This past weekend, I began one of many little embroidery projects that I’m putting together, that are exercises of one sort or another. This particular one is an exercise in needlepainting.
Needlepainting – also called long and short stitch shading, soft shading, silk shading, thread painting – is working with long and short stitch and sometimes a few other stitches to create embroidery that is realistically shaded in a way that mimics painting.
There are many different styles of needlepainting, some more realistic than others, some more painterly than others, some more embroidery-ish than others – it really depends on the stitcher’s own aesthetic.
And there are different approaches to needlepainting, too.
In Japanese embroidery, for example, the order of work is opposite the order of work in Western styles of embroidery; that is, their needlepainting is worked from foreground to background, resulting in a much more two-dimensional look to the finished embroidery.
In Western styles of embroidery, needlepainting and other techniques and worked from background to foreground, on the principle that, when elements in a design overlap each other, stitching the background elements increases the sense of dimension and realism of the design, especially when shading is involved.
With this particular flower – which you might recognize from this experiment in transferring embroidery designs – I started with the petals on the far left side of the flower.
I’m using one strand of DMC cotton in the needle at a time, and I’m working on about a 45-count linen. There’s no backing fabric behind the linen. I’m finding that it works really well for needlepainting as is.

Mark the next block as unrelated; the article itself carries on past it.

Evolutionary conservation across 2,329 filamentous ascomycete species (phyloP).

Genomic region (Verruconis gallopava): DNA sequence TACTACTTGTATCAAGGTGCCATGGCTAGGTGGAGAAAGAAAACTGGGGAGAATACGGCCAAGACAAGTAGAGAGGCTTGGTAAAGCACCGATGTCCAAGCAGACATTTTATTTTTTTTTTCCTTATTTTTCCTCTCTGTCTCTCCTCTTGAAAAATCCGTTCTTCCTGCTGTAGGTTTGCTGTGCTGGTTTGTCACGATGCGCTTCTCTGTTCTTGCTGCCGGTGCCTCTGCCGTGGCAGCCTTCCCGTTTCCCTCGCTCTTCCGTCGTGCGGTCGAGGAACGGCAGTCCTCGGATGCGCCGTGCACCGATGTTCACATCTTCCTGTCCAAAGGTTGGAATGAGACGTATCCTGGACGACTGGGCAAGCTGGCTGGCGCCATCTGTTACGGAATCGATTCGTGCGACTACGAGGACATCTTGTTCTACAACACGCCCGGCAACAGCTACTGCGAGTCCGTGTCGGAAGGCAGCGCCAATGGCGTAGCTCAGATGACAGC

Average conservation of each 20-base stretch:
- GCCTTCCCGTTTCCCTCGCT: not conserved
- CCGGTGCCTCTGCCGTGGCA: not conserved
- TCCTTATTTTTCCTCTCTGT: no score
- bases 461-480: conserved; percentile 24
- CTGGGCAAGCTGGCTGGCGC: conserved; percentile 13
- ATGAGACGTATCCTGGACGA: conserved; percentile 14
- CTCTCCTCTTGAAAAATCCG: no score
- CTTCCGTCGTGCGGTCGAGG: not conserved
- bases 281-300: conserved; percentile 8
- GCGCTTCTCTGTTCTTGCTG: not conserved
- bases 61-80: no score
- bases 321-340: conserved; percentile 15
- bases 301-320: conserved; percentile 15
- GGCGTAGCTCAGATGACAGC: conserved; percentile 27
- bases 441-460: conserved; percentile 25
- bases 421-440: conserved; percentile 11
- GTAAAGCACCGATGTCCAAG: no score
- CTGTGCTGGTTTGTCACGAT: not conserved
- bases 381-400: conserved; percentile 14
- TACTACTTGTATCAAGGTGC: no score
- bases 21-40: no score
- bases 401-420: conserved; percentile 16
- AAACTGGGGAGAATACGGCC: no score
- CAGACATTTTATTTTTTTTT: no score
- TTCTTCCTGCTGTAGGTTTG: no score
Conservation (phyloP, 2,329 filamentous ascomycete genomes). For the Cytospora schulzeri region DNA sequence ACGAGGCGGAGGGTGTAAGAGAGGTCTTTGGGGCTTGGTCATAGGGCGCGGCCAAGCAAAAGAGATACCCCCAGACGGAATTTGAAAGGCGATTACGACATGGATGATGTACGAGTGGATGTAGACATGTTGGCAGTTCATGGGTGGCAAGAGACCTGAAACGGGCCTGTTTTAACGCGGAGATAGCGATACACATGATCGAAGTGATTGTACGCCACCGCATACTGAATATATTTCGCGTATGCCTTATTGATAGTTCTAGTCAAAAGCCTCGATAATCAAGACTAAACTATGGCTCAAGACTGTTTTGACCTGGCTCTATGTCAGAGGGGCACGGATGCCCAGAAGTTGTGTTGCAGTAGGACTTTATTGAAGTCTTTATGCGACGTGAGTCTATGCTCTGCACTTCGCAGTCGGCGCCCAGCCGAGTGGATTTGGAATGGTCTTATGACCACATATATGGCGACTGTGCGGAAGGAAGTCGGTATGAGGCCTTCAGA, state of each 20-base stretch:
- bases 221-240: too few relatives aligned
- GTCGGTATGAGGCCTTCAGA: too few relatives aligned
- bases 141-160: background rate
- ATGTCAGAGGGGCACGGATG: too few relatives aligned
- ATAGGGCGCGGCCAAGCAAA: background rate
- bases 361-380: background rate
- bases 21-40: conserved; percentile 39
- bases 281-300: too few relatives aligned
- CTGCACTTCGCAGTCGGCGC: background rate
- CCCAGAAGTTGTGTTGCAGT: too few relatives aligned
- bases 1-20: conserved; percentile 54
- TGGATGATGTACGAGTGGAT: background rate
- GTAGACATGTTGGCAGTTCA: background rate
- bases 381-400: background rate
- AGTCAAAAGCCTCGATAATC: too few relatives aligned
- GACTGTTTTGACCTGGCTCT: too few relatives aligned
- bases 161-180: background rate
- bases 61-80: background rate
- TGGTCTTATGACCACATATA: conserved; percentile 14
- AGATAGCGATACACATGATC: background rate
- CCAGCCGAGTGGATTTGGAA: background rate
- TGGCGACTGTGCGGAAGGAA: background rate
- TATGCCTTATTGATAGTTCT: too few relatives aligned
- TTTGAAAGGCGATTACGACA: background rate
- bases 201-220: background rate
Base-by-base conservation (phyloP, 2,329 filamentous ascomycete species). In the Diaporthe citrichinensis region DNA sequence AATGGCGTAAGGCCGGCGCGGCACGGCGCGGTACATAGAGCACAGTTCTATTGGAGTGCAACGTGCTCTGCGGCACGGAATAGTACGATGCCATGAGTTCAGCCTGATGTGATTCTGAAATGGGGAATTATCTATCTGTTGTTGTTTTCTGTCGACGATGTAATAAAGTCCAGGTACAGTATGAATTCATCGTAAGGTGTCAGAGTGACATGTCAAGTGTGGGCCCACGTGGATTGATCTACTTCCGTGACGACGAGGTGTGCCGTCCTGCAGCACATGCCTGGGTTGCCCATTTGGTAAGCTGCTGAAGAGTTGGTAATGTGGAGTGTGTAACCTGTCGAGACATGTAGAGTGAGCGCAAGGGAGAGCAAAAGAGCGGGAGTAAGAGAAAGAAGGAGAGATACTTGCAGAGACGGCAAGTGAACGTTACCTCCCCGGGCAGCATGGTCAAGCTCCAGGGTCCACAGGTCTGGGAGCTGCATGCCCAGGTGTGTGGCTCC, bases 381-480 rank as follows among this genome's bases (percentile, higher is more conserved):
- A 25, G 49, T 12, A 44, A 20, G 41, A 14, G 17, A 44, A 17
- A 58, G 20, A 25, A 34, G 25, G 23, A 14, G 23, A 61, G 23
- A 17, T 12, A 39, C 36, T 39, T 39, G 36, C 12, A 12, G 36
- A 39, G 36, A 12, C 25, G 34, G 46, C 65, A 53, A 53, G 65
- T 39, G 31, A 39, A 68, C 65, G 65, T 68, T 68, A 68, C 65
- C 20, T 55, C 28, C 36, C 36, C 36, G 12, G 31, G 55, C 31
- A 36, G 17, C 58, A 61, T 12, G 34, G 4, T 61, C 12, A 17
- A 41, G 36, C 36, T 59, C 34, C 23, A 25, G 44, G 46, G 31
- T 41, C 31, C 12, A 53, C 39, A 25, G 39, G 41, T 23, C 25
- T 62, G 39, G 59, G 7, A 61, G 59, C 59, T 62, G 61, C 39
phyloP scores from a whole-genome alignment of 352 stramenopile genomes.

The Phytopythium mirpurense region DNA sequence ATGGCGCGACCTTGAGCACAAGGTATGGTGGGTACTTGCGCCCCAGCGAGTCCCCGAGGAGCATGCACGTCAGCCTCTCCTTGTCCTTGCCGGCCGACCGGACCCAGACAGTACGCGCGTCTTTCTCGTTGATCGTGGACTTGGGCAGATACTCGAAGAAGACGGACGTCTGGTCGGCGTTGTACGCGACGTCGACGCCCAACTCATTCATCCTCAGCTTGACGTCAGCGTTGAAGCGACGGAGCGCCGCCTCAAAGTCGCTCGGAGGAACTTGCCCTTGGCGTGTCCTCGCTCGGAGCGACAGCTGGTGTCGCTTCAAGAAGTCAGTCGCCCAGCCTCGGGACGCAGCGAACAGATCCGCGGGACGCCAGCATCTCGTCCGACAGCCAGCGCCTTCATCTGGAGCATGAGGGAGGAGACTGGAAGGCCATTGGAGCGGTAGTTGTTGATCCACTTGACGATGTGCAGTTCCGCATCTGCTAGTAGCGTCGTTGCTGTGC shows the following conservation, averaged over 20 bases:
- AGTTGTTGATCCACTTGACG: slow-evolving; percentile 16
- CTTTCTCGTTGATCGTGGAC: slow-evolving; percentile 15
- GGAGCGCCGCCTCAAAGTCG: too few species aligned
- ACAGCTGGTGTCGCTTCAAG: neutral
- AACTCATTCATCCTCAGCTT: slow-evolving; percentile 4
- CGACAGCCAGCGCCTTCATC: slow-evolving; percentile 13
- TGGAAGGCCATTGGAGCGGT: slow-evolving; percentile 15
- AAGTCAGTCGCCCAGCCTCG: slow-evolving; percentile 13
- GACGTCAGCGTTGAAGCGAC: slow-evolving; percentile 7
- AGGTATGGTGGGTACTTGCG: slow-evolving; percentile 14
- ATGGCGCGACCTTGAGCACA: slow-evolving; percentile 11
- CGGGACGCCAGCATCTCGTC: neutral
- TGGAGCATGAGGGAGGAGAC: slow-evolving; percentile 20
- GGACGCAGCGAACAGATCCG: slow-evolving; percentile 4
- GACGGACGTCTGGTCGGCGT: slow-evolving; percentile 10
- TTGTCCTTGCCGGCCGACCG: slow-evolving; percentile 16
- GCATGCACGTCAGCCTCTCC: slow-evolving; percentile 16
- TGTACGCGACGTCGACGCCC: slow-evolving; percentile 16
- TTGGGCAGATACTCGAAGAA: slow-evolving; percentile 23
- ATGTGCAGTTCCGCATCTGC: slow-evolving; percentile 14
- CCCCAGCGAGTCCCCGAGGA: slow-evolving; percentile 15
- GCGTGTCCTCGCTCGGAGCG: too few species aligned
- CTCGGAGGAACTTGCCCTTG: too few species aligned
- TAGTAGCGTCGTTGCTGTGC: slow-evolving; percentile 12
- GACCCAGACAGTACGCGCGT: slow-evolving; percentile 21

I started with a split stitch line around the shape of the petal, to give a defined, smooth edge and slightly lift the edge from the fabric.
You can read about using split stitch to outline underneath embroidery stitches like long and short stitch and satin stitch here, where I wrote specifically about why we use the split stitch as opposed to, say, backstitch for this job.
Then I started working the first layer of long and short stitch, working from the outside edge of the petal towards the base of the petal, and angling my stitches as I worked towards the base towards the natural growth point of the petal.
Working on that outside first layer, I stitched in what I call directional stitches first. These are just randomly spaced long or longer stitches in one of the colors (of the two – a very pale coral and a very light yellow) that I’m using on that outside layer. Then I go across and fill in around those long stitches.
For this first layer, I usually stitch from the inside of the petal (bringing the needle and thread up on the inside of the petal), passing over the split stitch line and down into the fabric. This is my personal preference for the first layer of long and short stitch, because I think it helps keep that outer edge of the petal nice and smooth.
Some stitchers do the opposite and start outside the split stitch line, coming up in the fabric and taking the needle down inside the petal. One of the advantages of working from this direction is that you can more easily judge the direction of your stitches by pulling your thread taut towards the growth point on the petal and then entering the fabric along the line formed by your thread.